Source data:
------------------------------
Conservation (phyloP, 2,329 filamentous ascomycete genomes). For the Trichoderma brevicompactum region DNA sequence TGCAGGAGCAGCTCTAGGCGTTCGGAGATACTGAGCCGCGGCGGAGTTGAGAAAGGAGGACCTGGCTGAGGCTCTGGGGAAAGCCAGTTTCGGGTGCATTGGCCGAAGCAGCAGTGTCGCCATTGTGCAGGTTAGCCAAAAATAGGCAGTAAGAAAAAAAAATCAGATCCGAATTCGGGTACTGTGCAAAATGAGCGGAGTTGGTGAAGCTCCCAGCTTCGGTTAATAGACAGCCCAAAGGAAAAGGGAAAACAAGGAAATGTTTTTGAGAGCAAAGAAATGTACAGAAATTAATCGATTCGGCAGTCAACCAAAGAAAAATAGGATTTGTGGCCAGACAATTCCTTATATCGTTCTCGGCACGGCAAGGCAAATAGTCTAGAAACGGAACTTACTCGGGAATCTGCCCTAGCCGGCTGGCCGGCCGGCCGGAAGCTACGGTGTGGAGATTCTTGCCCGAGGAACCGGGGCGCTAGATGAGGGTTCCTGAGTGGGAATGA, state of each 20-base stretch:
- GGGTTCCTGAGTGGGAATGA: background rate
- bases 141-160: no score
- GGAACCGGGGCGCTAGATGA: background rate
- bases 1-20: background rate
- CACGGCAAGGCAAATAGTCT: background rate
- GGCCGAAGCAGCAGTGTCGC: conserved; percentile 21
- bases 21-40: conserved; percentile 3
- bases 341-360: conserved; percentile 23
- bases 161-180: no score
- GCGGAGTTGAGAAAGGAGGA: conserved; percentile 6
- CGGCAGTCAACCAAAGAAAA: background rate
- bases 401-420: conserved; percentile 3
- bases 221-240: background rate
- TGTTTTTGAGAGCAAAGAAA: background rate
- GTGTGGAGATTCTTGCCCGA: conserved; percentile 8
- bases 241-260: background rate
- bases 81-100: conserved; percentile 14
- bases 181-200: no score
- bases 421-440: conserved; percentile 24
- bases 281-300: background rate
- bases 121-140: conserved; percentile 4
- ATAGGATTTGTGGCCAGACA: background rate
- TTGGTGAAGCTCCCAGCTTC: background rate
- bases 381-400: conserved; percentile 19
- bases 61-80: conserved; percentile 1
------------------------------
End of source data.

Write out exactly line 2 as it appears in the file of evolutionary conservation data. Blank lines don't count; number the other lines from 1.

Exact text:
- GGGTTCCTGAGTGGGAATGA: background rate